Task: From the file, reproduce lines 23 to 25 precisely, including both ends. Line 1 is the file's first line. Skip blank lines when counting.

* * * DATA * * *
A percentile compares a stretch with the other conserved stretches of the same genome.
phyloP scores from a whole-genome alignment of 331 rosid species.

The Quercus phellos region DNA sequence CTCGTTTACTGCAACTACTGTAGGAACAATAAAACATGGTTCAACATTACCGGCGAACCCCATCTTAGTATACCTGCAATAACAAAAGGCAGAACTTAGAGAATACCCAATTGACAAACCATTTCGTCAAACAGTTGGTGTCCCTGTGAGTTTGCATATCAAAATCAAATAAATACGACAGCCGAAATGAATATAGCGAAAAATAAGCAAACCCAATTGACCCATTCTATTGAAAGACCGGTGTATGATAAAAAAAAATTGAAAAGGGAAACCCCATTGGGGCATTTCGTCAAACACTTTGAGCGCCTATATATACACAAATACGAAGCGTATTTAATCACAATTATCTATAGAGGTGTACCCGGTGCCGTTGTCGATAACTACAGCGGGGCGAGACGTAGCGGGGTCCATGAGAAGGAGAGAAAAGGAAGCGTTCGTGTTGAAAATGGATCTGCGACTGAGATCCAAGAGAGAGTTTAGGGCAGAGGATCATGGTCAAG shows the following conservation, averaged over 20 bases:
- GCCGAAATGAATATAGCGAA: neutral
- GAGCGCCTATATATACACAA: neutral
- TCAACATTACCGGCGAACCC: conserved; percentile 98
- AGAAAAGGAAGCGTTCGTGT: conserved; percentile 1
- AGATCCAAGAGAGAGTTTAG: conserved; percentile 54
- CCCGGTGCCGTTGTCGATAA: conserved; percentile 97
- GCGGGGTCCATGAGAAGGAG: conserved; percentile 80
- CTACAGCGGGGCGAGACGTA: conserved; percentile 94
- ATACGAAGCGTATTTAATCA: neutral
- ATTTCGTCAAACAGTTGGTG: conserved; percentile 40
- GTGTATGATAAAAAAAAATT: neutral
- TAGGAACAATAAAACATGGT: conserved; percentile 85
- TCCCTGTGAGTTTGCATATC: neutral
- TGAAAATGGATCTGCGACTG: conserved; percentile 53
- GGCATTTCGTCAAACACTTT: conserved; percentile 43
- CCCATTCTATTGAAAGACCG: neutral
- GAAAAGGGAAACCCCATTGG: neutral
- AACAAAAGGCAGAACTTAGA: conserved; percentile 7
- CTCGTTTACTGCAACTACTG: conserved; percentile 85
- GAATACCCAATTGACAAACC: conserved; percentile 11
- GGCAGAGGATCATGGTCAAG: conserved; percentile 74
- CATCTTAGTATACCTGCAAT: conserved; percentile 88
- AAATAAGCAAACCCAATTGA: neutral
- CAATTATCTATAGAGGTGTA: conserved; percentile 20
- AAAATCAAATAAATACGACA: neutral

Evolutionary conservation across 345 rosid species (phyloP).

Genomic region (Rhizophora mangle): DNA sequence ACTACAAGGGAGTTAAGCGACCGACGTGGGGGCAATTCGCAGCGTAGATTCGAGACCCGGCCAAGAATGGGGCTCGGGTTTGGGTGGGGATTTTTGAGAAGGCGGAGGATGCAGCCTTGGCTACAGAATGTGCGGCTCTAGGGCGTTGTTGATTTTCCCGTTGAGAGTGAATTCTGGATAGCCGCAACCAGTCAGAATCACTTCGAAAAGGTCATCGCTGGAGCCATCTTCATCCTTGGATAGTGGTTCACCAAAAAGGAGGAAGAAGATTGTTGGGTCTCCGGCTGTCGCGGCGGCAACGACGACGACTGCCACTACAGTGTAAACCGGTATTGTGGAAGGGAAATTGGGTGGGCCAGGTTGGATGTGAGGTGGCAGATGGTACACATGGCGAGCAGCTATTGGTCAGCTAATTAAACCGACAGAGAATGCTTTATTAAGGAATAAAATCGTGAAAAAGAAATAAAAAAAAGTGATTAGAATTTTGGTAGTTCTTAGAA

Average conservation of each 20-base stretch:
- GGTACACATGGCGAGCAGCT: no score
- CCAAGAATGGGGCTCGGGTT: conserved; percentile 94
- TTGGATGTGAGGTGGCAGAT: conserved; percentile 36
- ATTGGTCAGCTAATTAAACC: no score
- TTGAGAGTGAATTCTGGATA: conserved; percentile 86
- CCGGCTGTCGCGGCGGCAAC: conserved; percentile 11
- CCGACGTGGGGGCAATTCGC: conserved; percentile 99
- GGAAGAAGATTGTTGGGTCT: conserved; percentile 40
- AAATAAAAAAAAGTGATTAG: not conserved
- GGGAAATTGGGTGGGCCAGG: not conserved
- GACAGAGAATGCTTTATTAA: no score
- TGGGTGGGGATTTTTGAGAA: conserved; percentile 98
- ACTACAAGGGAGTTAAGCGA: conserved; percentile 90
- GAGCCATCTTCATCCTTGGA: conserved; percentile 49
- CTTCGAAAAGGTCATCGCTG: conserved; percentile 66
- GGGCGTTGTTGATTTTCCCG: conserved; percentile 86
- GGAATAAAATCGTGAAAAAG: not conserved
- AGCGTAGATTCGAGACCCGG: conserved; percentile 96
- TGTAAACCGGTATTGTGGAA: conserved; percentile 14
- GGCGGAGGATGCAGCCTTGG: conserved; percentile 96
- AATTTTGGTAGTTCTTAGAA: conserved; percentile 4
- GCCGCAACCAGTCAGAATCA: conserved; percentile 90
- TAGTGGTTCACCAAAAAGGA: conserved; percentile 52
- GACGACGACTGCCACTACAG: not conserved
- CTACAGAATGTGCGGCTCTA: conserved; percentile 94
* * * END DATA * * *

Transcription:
- GAATACCCAATTGACAAACC: conserved; percentile 11
- GGCAGAGGATCATGGTCAAG: conserved; percentile 74
- CATCTTAGTATACCTGCAAT: conserved; percentile 88